Piecewise smooth functions..
The definition of peicewise smooth is that a function is differentable on the domain except at a finite number of points. Also at these points both the left and right derviatve must exist.
So for i)
h(x) is continous and differentable everywhere except at x=0. For simplicity note that h(x) is an even function so we only have to test the derviative on one side.
$\displaystyle \lim_{h \to 0}\frac{(0+h)^2\ln(0+h)}{h} = \lim_{h \to 0}h\ln(h)$
This limit can be resolved using L'hosipitals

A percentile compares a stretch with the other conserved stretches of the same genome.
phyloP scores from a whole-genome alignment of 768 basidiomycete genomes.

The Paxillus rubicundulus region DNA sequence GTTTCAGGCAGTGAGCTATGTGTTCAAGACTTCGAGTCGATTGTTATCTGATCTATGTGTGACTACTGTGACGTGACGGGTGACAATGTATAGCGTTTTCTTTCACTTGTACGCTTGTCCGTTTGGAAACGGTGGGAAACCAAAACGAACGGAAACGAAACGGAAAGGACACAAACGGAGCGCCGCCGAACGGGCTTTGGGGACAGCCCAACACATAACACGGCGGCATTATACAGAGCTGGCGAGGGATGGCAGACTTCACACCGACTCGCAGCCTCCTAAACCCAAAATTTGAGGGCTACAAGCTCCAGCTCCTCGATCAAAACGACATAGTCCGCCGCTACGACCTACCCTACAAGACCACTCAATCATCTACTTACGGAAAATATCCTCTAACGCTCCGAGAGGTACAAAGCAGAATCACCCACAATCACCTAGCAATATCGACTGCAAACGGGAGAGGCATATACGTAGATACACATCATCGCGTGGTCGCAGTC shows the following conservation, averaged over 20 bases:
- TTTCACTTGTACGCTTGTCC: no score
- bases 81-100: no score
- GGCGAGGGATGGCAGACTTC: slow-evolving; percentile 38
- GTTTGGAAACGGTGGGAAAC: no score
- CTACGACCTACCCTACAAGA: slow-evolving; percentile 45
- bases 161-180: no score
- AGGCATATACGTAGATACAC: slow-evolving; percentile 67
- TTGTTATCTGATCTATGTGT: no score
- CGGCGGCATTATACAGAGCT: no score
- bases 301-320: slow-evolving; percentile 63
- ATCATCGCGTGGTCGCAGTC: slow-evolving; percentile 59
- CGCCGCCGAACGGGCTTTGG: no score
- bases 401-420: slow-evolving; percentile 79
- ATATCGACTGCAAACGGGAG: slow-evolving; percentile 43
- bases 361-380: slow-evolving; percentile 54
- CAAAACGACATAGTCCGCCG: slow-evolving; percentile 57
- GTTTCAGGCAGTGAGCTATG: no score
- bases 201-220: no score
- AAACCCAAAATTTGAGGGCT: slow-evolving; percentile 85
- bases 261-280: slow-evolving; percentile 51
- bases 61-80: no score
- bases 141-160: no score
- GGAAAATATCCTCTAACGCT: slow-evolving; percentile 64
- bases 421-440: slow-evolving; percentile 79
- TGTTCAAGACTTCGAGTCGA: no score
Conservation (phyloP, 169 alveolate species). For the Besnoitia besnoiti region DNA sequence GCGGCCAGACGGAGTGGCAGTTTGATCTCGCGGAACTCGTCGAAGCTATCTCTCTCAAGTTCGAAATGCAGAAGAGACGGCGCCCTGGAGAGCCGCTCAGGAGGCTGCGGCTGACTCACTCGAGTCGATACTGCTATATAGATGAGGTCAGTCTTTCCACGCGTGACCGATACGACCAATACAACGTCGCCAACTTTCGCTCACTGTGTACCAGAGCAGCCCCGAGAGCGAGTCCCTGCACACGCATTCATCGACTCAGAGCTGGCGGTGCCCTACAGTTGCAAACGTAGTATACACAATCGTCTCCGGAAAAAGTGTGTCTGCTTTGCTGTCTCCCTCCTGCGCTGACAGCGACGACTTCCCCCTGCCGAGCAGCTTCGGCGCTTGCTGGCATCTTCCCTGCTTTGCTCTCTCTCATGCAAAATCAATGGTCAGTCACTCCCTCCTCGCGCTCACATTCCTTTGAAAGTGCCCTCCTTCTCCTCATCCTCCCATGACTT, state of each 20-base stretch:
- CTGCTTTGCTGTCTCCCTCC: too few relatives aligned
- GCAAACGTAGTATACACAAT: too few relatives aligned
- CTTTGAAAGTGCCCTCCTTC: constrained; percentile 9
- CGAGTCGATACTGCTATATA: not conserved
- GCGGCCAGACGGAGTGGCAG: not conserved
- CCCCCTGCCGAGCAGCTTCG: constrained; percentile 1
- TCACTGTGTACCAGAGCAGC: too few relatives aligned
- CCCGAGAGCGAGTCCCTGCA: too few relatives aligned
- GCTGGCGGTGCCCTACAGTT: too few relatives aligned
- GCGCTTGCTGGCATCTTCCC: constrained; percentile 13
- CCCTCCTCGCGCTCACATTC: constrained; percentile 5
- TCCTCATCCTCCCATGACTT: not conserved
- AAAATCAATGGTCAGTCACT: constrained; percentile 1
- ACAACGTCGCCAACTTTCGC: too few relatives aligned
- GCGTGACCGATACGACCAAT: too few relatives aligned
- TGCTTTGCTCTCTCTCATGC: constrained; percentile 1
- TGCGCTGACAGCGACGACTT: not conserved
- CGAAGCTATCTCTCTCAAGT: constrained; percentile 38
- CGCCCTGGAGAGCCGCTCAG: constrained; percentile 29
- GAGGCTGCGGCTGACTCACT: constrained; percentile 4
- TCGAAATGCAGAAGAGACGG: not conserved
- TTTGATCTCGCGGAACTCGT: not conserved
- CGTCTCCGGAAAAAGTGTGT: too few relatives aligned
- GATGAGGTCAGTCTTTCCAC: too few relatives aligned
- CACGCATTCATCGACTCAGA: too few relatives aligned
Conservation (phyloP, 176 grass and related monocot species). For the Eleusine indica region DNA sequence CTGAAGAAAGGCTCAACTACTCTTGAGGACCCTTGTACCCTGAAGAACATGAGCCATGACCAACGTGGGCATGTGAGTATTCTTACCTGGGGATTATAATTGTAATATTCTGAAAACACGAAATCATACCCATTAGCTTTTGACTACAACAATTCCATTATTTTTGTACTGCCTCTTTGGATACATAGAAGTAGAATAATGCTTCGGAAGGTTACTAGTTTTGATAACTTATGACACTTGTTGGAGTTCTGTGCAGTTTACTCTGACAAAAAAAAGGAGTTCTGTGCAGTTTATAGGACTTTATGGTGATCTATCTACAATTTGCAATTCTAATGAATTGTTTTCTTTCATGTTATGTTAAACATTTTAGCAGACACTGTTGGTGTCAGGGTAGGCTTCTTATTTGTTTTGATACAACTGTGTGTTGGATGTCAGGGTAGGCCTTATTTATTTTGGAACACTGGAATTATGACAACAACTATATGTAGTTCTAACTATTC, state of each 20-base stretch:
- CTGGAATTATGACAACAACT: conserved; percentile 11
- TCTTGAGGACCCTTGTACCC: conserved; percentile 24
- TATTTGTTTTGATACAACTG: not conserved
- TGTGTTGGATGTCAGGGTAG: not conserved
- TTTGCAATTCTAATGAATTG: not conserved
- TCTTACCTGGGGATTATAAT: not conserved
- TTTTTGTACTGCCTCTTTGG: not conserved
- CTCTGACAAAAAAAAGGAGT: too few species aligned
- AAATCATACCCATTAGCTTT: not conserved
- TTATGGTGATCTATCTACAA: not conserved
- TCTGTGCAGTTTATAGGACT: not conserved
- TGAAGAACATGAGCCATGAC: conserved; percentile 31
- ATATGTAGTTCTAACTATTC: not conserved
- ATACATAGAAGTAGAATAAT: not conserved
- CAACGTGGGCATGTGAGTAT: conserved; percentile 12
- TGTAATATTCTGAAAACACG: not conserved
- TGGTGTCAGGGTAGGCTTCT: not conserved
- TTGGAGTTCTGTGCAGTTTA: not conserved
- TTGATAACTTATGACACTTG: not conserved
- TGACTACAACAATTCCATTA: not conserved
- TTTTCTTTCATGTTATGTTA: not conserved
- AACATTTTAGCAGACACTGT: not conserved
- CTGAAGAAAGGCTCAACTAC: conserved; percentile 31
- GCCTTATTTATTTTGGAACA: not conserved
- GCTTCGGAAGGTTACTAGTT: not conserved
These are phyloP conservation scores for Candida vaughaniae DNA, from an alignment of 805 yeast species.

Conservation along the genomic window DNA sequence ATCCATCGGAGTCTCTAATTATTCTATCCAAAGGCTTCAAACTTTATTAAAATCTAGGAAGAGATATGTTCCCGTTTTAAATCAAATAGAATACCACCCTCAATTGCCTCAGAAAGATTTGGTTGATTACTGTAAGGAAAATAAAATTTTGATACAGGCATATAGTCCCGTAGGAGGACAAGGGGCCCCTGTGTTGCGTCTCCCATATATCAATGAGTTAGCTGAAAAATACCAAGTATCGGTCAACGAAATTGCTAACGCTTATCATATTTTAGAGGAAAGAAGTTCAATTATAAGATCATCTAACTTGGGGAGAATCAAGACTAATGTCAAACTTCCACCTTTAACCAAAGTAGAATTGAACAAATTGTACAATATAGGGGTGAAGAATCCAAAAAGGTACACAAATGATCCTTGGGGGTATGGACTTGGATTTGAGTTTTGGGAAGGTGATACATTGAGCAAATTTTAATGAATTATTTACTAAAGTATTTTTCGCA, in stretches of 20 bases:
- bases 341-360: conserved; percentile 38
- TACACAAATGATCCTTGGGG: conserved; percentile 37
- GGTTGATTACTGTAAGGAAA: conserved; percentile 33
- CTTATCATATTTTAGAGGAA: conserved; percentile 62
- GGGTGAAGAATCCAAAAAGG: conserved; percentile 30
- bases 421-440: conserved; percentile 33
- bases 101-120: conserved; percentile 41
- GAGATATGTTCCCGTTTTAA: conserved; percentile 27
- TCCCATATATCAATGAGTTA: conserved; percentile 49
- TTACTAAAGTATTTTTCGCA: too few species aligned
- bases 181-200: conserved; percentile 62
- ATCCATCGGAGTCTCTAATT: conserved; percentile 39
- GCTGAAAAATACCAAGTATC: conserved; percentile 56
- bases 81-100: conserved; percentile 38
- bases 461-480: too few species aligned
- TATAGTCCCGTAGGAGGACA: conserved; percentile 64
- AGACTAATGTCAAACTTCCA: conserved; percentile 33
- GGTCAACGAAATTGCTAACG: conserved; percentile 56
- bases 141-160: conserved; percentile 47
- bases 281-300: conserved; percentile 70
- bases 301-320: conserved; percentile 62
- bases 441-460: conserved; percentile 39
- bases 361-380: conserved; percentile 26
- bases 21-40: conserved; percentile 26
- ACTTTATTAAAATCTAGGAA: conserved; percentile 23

by L.H
$\displaystyle \frac{\ln(h)}{\frac{1}{h}}$
So now this is the form infinity divided by infinity so we take the derivative to get
$\displaystyle \frac{\frac{1}{h}}{\frac{-1}{h^2}}=-h$
So the limit is 0 and both the left and right derviative exist at that point. Also the function can be made continous if we define h(0)=0.
Now try the 2nd one.
Well, I just found that the first and fourth ones are piecewise smooth, and the second one is not piecewise smooth. But I am stuck on the third one. Since the function itself (2/(1-x)) and 0) and its derivative (2/(x-1)^2 and 0) are continuous I think it is piecewise smooth. But there is a jump at x=1. That confuses me.
I just found that the first and fourth ones are piecewise smooth, and the second one is not piecewise smooth.
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